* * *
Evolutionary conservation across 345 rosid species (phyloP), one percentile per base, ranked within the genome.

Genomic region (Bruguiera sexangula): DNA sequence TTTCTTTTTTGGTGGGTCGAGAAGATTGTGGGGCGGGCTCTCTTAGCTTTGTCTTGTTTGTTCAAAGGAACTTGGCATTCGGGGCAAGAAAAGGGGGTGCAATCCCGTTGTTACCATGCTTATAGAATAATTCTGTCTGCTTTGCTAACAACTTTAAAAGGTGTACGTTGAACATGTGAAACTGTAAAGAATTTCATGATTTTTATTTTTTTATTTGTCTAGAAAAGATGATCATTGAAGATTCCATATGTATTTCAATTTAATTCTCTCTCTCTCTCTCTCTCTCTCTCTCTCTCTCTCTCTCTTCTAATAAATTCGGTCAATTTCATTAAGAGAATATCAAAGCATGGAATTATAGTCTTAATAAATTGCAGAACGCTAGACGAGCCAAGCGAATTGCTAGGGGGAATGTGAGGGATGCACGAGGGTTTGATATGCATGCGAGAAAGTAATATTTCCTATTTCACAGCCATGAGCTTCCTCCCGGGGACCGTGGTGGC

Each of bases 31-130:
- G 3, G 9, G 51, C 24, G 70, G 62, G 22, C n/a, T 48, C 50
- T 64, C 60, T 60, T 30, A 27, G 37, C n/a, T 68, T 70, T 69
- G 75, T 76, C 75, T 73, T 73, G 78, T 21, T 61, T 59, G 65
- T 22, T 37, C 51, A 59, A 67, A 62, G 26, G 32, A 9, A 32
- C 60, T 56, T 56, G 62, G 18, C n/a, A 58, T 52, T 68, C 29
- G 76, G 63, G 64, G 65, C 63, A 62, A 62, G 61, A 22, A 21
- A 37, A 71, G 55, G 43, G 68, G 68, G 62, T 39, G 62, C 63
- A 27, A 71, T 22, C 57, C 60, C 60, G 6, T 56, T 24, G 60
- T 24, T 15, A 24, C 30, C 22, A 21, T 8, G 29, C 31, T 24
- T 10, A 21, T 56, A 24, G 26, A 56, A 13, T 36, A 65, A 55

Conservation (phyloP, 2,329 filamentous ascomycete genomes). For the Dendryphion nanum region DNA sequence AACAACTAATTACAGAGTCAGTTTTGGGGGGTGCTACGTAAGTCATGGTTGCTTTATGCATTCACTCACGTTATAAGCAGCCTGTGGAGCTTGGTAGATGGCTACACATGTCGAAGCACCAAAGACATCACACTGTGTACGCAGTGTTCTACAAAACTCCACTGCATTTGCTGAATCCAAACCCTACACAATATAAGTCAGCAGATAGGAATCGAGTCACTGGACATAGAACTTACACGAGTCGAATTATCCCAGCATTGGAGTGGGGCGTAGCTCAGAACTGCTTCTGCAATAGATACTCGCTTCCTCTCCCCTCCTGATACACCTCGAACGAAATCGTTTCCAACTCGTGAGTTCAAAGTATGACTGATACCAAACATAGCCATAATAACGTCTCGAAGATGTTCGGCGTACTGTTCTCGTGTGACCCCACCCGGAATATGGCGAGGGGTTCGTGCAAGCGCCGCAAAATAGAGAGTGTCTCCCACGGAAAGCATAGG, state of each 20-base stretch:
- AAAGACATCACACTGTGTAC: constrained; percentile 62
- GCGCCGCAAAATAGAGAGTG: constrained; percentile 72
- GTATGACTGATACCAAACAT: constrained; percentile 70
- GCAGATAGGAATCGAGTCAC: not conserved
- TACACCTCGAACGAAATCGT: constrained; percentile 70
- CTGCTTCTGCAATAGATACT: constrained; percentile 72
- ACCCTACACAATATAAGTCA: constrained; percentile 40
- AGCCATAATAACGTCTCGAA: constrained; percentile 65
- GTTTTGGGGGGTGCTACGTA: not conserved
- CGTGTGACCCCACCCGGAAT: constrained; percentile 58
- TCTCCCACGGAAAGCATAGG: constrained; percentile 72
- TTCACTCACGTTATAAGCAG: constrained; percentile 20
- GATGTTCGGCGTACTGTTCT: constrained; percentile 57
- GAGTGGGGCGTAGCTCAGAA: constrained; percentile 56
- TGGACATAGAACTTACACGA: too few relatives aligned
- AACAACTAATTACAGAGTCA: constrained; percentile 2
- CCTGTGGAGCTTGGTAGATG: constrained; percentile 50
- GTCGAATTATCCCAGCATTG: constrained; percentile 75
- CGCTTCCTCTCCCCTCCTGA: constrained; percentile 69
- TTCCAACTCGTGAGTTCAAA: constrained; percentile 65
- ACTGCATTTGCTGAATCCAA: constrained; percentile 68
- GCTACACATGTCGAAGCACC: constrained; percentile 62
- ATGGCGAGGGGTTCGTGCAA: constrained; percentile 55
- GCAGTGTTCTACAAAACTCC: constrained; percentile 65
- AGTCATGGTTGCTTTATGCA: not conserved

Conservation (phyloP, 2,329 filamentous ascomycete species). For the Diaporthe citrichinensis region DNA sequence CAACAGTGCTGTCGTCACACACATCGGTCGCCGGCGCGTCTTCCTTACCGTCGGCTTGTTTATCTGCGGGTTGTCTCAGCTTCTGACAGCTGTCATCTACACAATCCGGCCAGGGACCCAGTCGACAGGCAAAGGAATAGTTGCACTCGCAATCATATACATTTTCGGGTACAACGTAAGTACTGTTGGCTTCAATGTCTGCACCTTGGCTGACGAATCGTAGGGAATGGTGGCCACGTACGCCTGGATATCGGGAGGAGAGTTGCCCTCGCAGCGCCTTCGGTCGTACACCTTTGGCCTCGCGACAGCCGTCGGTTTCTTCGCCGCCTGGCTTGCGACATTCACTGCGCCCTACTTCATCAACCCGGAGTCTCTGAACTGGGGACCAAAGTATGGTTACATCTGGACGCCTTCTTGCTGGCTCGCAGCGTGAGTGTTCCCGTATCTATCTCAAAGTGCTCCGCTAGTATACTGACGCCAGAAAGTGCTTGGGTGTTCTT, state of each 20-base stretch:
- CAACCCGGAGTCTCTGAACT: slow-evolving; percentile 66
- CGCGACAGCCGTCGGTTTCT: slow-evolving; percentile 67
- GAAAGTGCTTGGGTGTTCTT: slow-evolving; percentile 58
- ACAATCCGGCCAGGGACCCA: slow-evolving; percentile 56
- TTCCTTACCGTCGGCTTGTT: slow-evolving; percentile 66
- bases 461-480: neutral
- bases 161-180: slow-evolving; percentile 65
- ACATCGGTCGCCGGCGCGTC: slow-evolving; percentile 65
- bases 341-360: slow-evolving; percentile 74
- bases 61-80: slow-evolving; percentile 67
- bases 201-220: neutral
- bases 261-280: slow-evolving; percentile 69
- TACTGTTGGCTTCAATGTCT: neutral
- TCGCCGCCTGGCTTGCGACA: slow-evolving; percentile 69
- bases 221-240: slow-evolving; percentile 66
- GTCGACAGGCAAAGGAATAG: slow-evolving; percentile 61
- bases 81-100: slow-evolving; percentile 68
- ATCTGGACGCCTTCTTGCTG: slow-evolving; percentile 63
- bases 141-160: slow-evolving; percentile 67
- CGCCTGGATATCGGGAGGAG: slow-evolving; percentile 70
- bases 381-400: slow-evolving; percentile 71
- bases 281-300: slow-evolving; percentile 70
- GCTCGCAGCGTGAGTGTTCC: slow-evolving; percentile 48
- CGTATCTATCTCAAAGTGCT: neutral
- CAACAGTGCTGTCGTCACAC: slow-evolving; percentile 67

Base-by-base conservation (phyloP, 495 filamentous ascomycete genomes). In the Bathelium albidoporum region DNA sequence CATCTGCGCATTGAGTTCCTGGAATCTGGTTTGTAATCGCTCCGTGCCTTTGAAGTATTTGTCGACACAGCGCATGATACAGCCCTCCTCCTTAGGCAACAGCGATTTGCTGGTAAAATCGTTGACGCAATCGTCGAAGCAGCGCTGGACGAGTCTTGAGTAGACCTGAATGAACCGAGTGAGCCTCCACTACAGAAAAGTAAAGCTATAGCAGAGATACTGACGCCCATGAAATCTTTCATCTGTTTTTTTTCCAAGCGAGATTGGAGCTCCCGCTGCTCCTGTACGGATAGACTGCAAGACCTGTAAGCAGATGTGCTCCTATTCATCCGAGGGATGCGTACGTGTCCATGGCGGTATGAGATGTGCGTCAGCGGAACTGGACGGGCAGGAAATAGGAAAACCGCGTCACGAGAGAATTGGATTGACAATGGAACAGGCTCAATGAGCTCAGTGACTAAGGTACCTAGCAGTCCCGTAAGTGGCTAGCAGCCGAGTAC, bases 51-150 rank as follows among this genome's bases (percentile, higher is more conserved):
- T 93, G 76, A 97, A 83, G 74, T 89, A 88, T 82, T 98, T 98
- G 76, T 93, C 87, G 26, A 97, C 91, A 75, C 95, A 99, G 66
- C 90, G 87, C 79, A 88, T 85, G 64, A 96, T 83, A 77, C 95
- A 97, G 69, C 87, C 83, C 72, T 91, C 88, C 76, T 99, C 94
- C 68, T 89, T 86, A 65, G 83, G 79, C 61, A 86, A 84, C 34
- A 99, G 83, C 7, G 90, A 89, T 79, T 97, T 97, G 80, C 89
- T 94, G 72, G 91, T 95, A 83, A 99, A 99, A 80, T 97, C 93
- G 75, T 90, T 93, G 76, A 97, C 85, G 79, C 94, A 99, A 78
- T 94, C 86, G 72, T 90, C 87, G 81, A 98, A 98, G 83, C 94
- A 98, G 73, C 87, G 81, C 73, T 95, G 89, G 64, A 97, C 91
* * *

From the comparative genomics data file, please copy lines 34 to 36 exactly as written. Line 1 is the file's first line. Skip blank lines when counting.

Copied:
- TTCCAACTCGTGAGTTCAAA: constrained; percentile 65
- ACTGCATTTGCTGAATCCAA: constrained; percentile 68
- GCTACACATGTCGAAGCACC: constrained; percentile 62